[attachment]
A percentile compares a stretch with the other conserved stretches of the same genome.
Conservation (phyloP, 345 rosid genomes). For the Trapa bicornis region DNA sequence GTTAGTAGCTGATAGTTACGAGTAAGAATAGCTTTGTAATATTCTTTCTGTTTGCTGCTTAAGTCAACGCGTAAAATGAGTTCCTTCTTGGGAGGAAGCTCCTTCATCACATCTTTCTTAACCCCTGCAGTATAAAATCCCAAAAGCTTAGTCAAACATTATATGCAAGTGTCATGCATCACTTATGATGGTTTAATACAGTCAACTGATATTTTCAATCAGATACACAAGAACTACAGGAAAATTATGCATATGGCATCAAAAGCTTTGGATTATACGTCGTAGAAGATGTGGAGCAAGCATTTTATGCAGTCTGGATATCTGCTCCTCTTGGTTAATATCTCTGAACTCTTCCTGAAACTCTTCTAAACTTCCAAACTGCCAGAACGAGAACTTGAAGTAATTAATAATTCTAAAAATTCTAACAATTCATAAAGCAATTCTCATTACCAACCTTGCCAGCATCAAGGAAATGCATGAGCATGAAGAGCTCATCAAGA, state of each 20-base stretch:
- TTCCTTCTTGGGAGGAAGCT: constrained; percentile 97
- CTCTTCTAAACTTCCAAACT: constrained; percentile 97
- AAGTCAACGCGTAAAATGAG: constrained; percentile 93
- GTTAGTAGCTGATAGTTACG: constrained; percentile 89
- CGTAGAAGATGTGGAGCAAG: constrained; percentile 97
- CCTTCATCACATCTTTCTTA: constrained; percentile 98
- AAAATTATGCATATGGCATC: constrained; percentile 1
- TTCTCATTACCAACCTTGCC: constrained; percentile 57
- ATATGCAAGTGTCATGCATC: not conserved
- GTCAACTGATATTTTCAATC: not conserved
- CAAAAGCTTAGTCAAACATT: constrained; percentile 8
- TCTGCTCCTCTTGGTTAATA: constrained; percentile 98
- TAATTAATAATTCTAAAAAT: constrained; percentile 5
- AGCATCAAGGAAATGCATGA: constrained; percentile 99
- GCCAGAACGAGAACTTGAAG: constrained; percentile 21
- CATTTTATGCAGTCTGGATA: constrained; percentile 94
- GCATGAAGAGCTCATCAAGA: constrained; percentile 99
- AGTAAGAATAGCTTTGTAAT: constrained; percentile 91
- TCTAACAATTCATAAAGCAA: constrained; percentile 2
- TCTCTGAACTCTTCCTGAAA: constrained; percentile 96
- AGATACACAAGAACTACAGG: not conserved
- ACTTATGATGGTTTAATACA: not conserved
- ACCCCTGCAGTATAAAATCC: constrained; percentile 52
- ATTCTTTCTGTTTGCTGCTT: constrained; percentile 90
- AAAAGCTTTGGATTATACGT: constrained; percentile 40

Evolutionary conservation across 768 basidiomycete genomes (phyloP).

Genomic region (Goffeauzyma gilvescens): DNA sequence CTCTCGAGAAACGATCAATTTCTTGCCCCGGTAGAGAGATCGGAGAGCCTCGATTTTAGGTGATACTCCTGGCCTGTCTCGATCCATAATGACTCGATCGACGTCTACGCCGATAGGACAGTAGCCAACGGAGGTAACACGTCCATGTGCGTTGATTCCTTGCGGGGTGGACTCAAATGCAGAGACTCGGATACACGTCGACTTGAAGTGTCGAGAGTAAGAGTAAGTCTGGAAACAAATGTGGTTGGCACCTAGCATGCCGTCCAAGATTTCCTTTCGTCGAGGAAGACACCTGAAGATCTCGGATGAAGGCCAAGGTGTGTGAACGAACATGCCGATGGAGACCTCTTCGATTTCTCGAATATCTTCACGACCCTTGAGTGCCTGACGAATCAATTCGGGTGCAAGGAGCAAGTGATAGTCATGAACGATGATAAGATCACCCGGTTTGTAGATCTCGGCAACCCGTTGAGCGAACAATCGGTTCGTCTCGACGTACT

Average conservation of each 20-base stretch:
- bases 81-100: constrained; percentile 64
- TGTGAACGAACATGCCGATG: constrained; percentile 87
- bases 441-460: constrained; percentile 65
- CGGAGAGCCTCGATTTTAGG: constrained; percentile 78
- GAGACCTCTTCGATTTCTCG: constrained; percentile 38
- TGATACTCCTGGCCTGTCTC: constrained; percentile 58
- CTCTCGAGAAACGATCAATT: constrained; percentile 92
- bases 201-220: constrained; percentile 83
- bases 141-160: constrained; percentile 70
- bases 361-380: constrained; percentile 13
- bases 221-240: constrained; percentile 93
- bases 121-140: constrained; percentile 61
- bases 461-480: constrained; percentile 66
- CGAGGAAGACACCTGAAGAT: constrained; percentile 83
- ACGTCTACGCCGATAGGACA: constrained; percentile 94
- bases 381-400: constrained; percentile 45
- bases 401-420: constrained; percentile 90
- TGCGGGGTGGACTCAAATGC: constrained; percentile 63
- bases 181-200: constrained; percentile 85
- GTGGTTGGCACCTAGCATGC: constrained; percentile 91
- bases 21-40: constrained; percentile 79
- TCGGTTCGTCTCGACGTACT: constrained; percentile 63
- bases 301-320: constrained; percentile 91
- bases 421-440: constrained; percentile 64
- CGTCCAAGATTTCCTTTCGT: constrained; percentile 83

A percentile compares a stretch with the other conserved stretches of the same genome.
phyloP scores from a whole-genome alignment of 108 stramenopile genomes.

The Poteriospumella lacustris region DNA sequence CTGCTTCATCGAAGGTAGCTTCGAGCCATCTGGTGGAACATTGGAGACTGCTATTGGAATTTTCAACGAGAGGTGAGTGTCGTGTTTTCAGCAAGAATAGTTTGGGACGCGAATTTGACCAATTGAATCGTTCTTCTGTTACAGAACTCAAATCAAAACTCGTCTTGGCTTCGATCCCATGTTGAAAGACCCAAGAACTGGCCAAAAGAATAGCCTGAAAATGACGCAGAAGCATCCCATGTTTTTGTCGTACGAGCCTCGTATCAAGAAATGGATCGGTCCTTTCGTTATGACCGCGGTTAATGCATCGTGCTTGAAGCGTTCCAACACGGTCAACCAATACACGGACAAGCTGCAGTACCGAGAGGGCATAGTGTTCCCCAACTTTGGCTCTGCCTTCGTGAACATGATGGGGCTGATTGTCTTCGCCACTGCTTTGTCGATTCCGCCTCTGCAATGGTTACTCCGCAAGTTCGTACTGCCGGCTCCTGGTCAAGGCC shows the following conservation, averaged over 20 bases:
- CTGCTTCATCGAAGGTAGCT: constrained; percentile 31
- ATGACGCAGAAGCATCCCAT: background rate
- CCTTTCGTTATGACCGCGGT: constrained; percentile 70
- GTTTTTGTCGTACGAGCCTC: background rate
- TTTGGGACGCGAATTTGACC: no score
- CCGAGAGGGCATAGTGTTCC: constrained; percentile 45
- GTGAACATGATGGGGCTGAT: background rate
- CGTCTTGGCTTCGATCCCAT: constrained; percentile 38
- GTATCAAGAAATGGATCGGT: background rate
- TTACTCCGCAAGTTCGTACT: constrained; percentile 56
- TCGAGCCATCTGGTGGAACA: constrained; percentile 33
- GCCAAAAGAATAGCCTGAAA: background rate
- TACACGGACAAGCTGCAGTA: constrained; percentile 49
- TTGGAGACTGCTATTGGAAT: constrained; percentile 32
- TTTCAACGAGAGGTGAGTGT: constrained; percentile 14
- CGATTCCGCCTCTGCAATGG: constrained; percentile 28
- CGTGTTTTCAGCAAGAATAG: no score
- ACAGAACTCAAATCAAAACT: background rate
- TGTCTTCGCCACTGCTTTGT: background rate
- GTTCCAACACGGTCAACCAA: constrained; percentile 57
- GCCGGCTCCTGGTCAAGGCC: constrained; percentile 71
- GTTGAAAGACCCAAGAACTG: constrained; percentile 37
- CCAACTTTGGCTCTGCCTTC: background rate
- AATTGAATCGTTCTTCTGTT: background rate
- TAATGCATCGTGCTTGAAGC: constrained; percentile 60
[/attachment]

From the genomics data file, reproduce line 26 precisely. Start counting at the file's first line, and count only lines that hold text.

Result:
- ATTCTTTCTGTTTGCTGCTT: constrained; percentile 90